- Armenia has taken one step forward on women in leadership
Armenia has taken one step forward on women in leadership according to Grant Thornton global survey
On International Women’s Day, a new research from Grant Thornton reveals that a greater number of businesses have women in senior leadership roles, but that meaningful gender balance remains elusive. Significantly more businesses globally (75% in 2018 v 66% in 2017) now have at least one woman on the senior management team, but the proportion of the team that is female has slipped from 25% to 24%.
Published to coincide with International Women’s Day 2018, which calls on all to #PressforProgress, the research reveals that introducing policies alone is not enough to drive real progress. A wider culture of inclusion championed from the top is needed to create change.
The progress on the number of businesses with women in senior management has primarily been driven by emerging economies such as Africa (where 89% of businesses have at least one woman in senior management) and Eastern Europe (87%), while Latin America has seen the biggest increase (from 52% to 65%). But there has also been a significant increase in developed regions such as North America (from 69% to 81%) and the European Union (EU from 64% to 73%).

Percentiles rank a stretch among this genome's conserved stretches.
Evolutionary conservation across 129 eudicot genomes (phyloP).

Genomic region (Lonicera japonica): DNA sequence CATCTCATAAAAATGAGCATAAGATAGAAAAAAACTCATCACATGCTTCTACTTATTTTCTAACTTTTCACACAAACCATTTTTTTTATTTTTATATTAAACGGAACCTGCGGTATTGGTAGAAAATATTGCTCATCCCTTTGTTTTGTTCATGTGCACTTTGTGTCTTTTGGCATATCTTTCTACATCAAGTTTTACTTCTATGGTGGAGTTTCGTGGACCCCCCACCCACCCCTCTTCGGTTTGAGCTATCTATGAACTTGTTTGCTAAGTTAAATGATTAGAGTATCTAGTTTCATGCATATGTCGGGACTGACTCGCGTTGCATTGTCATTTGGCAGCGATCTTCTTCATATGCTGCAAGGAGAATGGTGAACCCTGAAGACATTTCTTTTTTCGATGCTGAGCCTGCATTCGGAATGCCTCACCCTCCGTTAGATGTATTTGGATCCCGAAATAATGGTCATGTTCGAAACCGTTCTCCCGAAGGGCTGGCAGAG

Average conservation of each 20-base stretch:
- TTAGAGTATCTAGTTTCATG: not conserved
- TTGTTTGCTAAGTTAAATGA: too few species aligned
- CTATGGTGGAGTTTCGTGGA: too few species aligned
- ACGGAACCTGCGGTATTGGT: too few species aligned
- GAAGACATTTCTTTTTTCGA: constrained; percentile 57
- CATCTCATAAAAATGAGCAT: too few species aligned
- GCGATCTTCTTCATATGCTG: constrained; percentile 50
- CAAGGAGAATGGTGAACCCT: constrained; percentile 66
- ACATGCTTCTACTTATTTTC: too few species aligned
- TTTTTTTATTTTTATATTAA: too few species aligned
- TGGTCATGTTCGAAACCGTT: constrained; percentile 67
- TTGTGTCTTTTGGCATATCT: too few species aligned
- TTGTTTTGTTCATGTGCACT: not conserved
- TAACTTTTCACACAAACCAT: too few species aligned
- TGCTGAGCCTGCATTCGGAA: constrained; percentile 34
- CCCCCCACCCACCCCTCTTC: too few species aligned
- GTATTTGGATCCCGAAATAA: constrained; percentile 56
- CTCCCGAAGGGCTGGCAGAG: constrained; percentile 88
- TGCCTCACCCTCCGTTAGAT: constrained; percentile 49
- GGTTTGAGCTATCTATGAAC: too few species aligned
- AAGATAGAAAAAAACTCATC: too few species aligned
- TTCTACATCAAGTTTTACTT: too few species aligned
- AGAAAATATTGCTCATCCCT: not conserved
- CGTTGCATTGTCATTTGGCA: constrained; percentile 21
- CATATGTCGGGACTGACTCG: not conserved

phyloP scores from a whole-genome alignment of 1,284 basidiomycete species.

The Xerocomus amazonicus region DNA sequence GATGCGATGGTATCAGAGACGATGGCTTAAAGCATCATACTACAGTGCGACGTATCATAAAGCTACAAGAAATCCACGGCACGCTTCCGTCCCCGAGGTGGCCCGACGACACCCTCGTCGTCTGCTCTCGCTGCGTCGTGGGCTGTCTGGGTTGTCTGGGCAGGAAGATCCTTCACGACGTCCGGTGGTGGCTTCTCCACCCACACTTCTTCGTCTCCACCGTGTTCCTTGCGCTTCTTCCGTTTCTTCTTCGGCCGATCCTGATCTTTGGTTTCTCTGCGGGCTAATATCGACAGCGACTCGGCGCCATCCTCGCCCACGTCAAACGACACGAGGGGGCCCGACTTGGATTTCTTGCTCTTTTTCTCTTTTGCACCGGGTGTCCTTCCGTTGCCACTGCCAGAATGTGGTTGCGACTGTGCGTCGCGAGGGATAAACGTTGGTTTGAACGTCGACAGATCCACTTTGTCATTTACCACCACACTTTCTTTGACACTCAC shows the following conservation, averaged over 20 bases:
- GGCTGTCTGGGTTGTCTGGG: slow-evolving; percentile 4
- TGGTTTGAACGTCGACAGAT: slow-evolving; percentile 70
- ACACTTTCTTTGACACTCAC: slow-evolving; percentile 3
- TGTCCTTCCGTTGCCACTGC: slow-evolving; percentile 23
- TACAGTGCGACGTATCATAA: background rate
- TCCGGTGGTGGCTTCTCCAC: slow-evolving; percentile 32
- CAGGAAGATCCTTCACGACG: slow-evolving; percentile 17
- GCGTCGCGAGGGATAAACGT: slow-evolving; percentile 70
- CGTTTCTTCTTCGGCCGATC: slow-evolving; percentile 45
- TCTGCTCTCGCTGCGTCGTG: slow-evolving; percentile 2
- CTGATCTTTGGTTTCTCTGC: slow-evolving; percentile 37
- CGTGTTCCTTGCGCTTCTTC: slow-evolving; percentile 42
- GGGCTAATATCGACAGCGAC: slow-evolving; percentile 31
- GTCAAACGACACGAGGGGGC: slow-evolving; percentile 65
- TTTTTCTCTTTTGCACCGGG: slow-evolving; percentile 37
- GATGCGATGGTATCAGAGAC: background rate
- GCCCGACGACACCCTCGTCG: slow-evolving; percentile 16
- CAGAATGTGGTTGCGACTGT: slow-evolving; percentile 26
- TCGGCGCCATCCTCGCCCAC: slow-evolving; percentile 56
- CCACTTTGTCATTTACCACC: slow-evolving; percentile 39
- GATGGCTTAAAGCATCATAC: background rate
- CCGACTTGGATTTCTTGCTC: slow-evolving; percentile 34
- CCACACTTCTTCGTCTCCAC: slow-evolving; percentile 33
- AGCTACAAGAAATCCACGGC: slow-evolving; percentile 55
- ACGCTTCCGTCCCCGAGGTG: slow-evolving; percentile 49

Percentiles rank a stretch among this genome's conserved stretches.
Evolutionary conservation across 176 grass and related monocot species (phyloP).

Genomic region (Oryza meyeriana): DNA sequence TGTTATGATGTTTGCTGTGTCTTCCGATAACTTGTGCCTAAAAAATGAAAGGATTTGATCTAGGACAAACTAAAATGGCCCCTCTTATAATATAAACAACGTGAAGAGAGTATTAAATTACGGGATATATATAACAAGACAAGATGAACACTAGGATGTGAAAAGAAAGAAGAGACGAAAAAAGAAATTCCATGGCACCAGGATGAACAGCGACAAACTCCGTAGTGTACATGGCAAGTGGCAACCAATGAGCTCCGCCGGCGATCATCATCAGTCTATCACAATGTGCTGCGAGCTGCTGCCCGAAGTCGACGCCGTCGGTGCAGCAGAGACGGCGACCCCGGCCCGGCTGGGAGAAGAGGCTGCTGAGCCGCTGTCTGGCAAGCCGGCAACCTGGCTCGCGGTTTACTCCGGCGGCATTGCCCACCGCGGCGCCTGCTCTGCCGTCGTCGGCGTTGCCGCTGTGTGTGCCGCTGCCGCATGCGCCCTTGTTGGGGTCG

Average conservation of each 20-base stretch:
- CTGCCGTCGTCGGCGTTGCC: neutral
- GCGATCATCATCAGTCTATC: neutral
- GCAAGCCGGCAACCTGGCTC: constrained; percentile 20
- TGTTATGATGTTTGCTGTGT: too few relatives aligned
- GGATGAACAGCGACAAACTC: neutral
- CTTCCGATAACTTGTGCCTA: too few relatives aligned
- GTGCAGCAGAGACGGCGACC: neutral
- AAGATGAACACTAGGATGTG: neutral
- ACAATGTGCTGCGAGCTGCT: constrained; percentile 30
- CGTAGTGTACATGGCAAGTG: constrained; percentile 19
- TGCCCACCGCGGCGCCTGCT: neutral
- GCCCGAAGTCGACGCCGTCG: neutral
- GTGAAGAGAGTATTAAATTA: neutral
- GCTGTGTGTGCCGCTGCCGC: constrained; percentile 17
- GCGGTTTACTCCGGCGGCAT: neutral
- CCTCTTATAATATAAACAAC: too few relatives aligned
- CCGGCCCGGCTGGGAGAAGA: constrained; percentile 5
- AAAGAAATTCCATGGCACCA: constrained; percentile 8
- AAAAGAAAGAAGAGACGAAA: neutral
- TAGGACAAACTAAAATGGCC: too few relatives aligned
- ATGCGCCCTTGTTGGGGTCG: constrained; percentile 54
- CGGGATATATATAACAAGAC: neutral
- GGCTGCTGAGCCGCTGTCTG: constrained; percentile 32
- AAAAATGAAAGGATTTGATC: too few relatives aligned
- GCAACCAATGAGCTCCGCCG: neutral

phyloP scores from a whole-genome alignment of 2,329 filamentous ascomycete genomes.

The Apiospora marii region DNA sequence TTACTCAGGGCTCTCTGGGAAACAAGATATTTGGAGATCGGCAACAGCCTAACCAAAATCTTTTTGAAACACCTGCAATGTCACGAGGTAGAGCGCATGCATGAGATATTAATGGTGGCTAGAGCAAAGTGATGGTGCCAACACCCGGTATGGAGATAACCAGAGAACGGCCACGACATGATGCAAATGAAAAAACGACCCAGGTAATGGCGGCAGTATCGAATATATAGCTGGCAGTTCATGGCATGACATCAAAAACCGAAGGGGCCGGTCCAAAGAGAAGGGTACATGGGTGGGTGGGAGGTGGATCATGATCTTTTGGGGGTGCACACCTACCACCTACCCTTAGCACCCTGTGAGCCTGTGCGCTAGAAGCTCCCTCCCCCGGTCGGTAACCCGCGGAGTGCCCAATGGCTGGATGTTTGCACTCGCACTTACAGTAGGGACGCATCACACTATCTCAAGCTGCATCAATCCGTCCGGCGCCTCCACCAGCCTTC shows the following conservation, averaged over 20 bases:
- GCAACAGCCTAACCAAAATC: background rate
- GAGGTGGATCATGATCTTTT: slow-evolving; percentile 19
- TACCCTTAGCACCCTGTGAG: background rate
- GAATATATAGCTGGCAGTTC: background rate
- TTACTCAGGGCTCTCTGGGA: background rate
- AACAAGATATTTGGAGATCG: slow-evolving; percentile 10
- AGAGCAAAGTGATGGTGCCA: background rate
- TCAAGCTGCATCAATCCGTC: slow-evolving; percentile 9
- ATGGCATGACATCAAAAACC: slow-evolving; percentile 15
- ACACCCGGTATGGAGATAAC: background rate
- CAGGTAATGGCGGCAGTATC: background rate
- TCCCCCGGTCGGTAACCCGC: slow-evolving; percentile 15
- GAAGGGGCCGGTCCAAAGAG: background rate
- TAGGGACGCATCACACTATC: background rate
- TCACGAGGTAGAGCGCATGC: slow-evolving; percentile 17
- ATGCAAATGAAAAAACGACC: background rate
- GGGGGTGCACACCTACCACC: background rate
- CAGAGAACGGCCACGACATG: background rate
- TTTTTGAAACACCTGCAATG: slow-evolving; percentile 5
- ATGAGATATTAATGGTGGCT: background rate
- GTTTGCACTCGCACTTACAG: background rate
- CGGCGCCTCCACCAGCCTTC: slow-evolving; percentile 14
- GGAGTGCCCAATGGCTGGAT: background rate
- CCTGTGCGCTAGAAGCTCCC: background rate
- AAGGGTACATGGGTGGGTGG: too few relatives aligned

Emerging economies also continue to see the highest proportion of women in top positions, including Eastern Europe (36%), Latin America (30%) and Africa (30%).
The research reveals that Armenia is among those countries, where the proportion of senior roles held by women is slightly up this year. The number of senior leadership roles held by women moved from 31% to 32%. However, the surveyed Armenian businesses haven’t recorded improvement in diversity in management positions: 17% having no women in senior roles (as compared to 10% in 2017).
Gagik Gyulbudaghyan, Managing Partner of Grant Thornton Armenia, said: “It’s clear that simply introducing policies is not enough to drive real progress on gender diversity. Businesses which succeed are those whose policies and practices are rooted in a genuine conviction of the benefit of diversity. Leaders must champion the cause and create inclusive cultures in which a wide range of voices are listened to and where every individual can flourish if we are ever to see real change. Leaders are the only ones who can really press for progress.”
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